HomeOpinion & AnalysisMutambara’s political star dims

Mutambara’s political star dims

Leonard Makombe

WHEN Arthur Mutambara, who had left local politics as a student leader in the 1990s, dramatically strutted back onto the political scene some five years ago, it was hard to envisage an even more ignoble exit from the political party he joined at the top.

 

Mutambara’s re-entry into local politics was surprising if unexpected as his only foray into politics was placing an advert supporting Morgan Tsvangirai’s fight against Zanu PF hegemony.  By his own admission, Mutambara will not stand as the presidential candidate for the party he suffixed with his initials (MDC-M) at its congress tomorrow. The man who made that chastisised statement on New Year’s Eve was a far cry from the one who swaggered around five years ago exuding the aura and buoyancy of a self-confident professional.

It was inevitable that Mutambara would step down after almost all the party provinces nominated secretary-general Welshman Ncube as the next MDC-M president.

After leading one of the very first post-Independence student protests at the University of Zimbabwe in late 1980s and 1990, Mutambara acquired an almost mythical status among Zimbabweans and in the absence of viable opposition political parties was regarded as a symbol of resistance to the corruption and dictatorship manifesting itself in Zanu PF.

As president of the UZ Students Representative Council (SRC), Mutambara led demonstrations at the campus, causing the closure of the university and the subsequent arrest of the student leaders together with Tsvangirai, then Secretary-General of the Zimbabwe Congress of Trade Unions.
After almost 15 years in the political wilderness, having left the country as a Rhodes Scholar and earning various qualifications including a doctorate in robotics and mechatronics — a very unfamiliar field — Mutambara was a surprise choice to head the splinter group of the MDC.

His return to active politics, a jump from being a top businessman as he was the chief executive officer and managing director of the African Technology and Business Institute, split public opinion.

On one side there were people who felt that Mutambara was being used by Ncube, who had led a party rebellion against Tsvangirai which resulted in a split of the party in October 2005.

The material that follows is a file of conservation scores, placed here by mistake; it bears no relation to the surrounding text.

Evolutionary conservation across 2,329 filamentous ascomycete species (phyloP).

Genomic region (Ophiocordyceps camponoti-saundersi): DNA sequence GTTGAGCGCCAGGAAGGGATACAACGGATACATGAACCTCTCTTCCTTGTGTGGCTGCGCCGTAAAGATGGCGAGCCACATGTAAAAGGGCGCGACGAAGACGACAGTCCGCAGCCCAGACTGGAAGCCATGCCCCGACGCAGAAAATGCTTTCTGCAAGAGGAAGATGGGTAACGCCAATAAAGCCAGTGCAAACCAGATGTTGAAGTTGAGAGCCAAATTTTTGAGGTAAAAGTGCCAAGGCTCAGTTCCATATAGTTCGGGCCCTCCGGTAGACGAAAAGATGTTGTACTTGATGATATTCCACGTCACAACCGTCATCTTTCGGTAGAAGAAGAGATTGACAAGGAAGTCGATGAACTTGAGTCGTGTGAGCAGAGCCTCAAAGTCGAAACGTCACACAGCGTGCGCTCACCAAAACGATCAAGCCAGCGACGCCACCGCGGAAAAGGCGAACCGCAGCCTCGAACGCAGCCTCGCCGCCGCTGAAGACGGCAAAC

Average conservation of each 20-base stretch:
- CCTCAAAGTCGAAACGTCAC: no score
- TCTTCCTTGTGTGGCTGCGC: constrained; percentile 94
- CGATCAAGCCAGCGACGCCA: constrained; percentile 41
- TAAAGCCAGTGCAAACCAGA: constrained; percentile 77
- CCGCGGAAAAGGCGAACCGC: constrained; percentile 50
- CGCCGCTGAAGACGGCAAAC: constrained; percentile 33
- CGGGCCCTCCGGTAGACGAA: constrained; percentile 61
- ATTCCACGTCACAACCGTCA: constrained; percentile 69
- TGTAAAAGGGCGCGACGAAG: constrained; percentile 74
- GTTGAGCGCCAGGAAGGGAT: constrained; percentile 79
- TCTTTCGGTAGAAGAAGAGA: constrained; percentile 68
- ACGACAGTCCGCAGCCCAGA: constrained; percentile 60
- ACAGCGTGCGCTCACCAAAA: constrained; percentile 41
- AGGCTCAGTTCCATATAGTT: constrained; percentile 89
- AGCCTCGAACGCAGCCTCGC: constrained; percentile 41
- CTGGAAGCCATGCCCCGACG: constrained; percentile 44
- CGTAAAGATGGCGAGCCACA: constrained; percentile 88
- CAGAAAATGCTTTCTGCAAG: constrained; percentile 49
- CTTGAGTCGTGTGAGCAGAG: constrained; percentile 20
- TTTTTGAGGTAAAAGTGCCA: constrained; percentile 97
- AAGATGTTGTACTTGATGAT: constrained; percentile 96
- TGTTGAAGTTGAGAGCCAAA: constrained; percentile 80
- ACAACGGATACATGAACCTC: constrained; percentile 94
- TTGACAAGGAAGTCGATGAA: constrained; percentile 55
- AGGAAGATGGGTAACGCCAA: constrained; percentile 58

Ncube, this school of thought argued, wanted a national leader for his regional project as most of the politicians who broke away were from the southern part of the country.

Those who differed argued that Mutambara was justified to join this group and would bring in a lot of political capital given that he was among the very first people to stand up against President Robert Mugabe.

Others credit former MDC-M founder member, Job Sikhala with bringing Mutambara into the MDC-M fold.Sikhala, who has since abandoned the splinter  group to found his own MDC 99 party, says he played no part in scouting for a leader for the party which saw them approaching up to seven business personalities and politicians in the country and in exile.

“Mutambara was brought in by Ncube,” said Sikhala.

Ncube was the kingmaker about five years ago but now wants the crown after the dust stirred by the split five years ago has settled.
Mutambara had an easy victory against Gift Chimanikire who had stood as a candidate for the presidency of the party and thereafter benefited from the winds of change that swept across the country.

Despite losing in the March 2008 elections, Mutambara heavily benefited from the inconclusive nature of the results. With his party winning 10 House of Assembly seats out of 210 and managing six senatorial seats out of 60, Mutambara’s MDC held the balance in both houses and was duly rewarded with a deputy prime minister’s post as well as three full ministries.